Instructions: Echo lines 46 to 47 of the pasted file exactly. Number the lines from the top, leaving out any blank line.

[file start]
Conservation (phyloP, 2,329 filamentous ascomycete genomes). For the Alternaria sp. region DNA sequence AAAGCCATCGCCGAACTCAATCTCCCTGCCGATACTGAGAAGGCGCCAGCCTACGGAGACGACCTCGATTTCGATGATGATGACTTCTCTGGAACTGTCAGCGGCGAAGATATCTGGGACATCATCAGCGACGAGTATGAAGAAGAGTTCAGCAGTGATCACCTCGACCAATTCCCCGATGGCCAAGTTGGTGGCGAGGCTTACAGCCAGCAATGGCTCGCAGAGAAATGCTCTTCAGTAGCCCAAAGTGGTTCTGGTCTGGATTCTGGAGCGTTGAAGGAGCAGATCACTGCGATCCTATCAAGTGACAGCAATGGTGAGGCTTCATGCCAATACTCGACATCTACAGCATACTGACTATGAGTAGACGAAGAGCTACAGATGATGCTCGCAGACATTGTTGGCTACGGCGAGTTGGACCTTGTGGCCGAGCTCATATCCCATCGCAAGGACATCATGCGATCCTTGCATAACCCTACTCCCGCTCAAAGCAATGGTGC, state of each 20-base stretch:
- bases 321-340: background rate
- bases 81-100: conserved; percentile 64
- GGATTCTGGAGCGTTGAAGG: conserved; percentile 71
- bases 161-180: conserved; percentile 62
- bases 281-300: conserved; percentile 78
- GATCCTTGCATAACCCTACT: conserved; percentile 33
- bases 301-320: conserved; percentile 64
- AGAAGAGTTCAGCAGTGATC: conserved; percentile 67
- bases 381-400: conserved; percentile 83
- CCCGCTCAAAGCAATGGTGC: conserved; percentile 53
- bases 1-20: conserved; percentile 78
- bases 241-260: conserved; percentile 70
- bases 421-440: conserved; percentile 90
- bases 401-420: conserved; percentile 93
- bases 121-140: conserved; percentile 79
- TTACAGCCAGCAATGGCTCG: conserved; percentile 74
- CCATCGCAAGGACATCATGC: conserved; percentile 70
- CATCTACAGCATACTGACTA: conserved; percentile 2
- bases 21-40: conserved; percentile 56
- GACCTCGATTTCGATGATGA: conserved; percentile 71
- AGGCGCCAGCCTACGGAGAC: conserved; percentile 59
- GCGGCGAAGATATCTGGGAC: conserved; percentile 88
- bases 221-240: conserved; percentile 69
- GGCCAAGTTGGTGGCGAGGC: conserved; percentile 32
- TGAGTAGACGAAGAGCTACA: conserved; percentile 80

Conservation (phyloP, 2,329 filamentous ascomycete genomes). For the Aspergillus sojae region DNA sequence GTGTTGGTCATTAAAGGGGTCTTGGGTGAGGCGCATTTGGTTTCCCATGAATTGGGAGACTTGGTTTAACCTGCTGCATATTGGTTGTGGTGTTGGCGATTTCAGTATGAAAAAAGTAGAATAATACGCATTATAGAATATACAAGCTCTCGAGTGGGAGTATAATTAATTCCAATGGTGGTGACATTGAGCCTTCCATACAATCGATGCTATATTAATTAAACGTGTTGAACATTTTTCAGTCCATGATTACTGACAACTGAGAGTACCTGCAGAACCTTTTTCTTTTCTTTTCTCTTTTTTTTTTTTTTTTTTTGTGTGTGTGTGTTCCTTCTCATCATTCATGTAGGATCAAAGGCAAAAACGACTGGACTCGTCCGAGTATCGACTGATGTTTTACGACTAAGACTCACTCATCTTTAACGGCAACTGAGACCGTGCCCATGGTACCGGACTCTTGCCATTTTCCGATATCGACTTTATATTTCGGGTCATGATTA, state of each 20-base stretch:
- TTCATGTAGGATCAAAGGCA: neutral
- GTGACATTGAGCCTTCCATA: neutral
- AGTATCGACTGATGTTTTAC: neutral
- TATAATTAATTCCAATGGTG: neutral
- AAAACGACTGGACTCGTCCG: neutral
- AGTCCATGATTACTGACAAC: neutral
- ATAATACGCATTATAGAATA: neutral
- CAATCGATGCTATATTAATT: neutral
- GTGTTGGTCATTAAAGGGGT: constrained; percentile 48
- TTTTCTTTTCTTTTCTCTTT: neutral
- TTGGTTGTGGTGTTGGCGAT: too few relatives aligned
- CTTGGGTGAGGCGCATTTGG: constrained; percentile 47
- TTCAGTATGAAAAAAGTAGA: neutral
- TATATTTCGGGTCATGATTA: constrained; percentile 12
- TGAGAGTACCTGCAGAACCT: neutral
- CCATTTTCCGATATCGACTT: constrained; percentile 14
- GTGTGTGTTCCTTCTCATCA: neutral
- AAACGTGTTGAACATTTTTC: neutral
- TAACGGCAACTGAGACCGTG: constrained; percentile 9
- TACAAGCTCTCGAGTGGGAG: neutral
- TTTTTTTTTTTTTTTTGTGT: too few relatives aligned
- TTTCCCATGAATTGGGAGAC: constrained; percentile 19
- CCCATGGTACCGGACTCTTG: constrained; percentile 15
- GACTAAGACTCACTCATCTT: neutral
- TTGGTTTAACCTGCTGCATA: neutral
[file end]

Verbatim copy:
- TAACGGCAACTGAGACCGTG: constrained; percentile 9
- TACAAGCTCTCGAGTGGGAG: neutral